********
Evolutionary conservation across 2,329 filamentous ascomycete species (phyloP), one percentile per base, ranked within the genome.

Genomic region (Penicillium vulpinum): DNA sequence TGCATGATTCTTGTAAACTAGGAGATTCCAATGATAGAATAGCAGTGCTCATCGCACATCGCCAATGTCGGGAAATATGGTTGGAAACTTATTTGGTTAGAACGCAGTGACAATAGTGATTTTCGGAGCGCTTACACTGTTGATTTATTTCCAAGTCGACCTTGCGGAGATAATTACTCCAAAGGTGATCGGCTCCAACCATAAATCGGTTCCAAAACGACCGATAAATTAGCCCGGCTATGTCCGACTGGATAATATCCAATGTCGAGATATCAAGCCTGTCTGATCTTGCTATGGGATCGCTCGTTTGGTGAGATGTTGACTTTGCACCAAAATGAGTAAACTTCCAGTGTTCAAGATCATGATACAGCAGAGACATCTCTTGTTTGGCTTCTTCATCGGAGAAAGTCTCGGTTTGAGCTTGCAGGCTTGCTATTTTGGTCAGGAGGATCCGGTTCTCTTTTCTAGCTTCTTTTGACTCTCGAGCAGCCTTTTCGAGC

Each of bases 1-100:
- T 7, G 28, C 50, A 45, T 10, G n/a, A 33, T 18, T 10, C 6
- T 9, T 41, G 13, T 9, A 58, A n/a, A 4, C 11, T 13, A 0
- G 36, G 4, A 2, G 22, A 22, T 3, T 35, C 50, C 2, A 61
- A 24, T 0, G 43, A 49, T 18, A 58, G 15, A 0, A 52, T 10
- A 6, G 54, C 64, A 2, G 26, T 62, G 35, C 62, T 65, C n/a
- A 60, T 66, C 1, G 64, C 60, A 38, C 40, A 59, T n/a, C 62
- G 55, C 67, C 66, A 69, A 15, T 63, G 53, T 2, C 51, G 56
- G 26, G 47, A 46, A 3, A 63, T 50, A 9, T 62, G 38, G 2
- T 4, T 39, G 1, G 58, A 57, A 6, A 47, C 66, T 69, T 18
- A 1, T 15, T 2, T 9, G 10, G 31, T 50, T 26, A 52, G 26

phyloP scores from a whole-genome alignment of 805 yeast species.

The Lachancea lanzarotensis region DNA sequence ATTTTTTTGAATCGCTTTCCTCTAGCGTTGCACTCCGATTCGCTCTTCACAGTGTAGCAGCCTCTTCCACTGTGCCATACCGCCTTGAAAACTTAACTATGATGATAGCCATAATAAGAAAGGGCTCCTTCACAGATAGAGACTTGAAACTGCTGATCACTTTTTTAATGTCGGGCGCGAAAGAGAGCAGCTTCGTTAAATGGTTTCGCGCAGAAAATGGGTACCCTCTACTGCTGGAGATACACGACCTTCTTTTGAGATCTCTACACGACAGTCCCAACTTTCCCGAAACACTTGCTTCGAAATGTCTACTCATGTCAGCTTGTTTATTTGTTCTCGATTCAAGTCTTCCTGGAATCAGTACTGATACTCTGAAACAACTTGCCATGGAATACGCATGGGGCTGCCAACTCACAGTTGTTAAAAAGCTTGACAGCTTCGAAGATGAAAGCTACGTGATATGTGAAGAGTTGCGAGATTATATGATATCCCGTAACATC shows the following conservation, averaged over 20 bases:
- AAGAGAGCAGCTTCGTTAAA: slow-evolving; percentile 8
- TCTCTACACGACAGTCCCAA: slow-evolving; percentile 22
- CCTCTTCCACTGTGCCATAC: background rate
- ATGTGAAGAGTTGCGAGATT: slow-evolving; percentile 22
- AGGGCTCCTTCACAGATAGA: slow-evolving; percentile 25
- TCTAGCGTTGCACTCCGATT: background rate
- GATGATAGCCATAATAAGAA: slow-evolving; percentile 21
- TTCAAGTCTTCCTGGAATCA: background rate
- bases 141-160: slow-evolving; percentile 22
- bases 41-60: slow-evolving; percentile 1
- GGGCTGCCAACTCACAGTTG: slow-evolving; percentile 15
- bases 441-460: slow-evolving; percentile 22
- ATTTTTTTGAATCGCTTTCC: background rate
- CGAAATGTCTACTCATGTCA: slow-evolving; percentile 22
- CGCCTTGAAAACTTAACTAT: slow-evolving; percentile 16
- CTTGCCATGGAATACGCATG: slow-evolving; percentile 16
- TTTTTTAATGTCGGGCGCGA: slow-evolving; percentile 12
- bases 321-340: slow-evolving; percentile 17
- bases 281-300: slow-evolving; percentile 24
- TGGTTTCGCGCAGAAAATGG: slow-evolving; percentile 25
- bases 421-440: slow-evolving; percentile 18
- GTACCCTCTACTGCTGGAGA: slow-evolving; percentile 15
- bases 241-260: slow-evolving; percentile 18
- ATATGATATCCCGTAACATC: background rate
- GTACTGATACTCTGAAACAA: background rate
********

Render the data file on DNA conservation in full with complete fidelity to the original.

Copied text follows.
Evolutionary conservation across 2,329 filamentous ascomycete species (phyloP), one percentile per base, ranked within the genome.

Genomic region (Penicillium vulpinum): DNA sequence TGCATGATTCTTGTAAACTAGGAGATTCCAATGATAGAATAGCAGTGCTCATCGCACATCGCCAATGTCGGGAAATATGGTTGGAAACTTATTTGGTTAGAACGCAGTGACAATAGTGATTTTCGGAGCGCTTACACTGTTGATTTATTTCCAAGTCGACCTTGCGGAGATAATTACTCCAAAGGTGATCGGCTCCAACCATAAATCGGTTCCAAAACGACCGATAAATTAGCCCGGCTATGTCCGACTGGATAATATCCAATGTCGAGATATCAAGCCTGTCTGATCTTGCTATGGGATCGCTCGTTTGGTGAGATGTTGACTTTGCACCAAAATGAGTAAACTTCCAGTGTTCAAGATCATGATACAGCAGAGACATCTCTTGTTTGGCTTCTTCATCGGAGAAAGTCTCGGTTTGAGCTTGCAGGCTTGCTATTTTGGTCAGGAGGATCCGGTTCTCTTTTCTAGCTTCTTTTGACTCTCGAGCAGCCTTTTCGAGC

Each of bases 1-100:
- T 7, G 28, C 50, A 45, T 10, G n/a, A 33, T 18, T 10, C 6
- T 9, T 41, G 13, T 9, A 58, A n/a, A 4, C 11, T 13, A 0
- G 36, G 4, A 2, G 22, A 22, T 3, T 35, C 50, C 2, A 61
- A 24, T 0, G 43, A 49, T 18, A 58, G 15, A 0, A 52, T 10
- A 6, G 54, C 64, A 2, G 26, T 62, G 35, C 62, T 65, C n/a
- A 60, T 66, C 1, G 64, C 60, A 38, C 40, A 59, T n/a, C 62
- G 55, C 67, C 66, A 69, A 15, T 63, G 53, T 2, C 51, G 56
- G 26, G 47, A 46, A 3, A 63, T 50, A 9, T 62, G 38, G 2
- T 4, T 39, G 1, G 58, A 57, A 6, A 47, C 66, T 69, T 18
- A 1, T 15, T 2, T 9, G 10, G 31, T 50, T 26, A 52, G 26

phyloP scores from a whole-genome alignment of 805 yeast species.

The Lachancea lanzarotensis region DNA sequence ATTTTTTTGAATCGCTTTCCTCTAGCGTTGCACTCCGATTCGCTCTTCACAGTGTAGCAGCCTCTTCCACTGTGCCATACCGCCTTGAAAACTTAACTATGATGATAGCCATAATAAGAAAGGGCTCCTTCACAGATAGAGACTTGAAACTGCTGATCACTTTTTTAATGTCGGGCGCGAAAGAGAGCAGCTTCGTTAAATGGTTTCGCGCAGAAAATGGGTACCCTCTACTGCTGGAGATACACGACCTTCTTTTGAGATCTCTACACGACAGTCCCAACTTTCCCGAAACACTTGCTTCGAAATGTCTACTCATGTCAGCTTGTTTATTTGTTCTCGATTCAAGTCTTCCTGGAATCAGTACTGATACTCTGAAACAACTTGCCATGGAATACGCATGGGGCTGCCAACTCACAGTTGTTAAAAAGCTTGACAGCTTCGAAGATGAAAGCTACGTGATATGTGAAGAGTTGCGAGATTATATGATATCCCGTAACATC shows the following conservation, averaged over 20 bases:
- AAGAGAGCAGCTTCGTTAAA: slow-evolving; percentile 8
- TCTCTACACGACAGTCCCAA: slow-evolving; percentile 22
- CCTCTTCCACTGTGCCATAC: background rate
- ATGTGAAGAGTTGCGAGATT: slow-evolving; percentile 22
- AGGGCTCCTTCACAGATAGA: slow-evolving; percentile 25
- TCTAGCGTTGCACTCCGATT: background rate
- GATGATAGCCATAATAAGAA: slow-evolving; percentile 21
- TTCAAGTCTTCCTGGAATCA: background rate
- bases 141-160: slow-evolving; percentile 22
- bases 41-60: slow-evolving; percentile 1
- GGGCTGCCAACTCACAGTTG: slow-evolving; percentile 15
- bases 441-460: slow-evolving; percentile 22
- ATTTTTTTGAATCGCTTTCC: background rate
- CGAAATGTCTACTCATGTCA: slow-evolving; percentile 22
- CGCCTTGAAAACTTAACTAT: slow-evolving; percentile 16
- CTTGCCATGGAATACGCATG: slow-evolving; percentile 16
- TTTTTTAATGTCGGGCGCGA: slow-evolving; percentile 12
- bases 321-340: slow-evolving; percentile 17
- bases 281-300: slow-evolving; percentile 24
- TGGTTTCGCGCAGAAAATGG: slow-evolving; percentile 25
- bases 421-440: slow-evolving; percentile 18
- GTACCCTCTACTGCTGGAGA: slow-evolving; percentile 15
- bases 241-260: slow-evolving; percentile 18
- ATATGATATCCCGTAACATC: background rate
- GTACTGATACTCTGAAACAA: background rate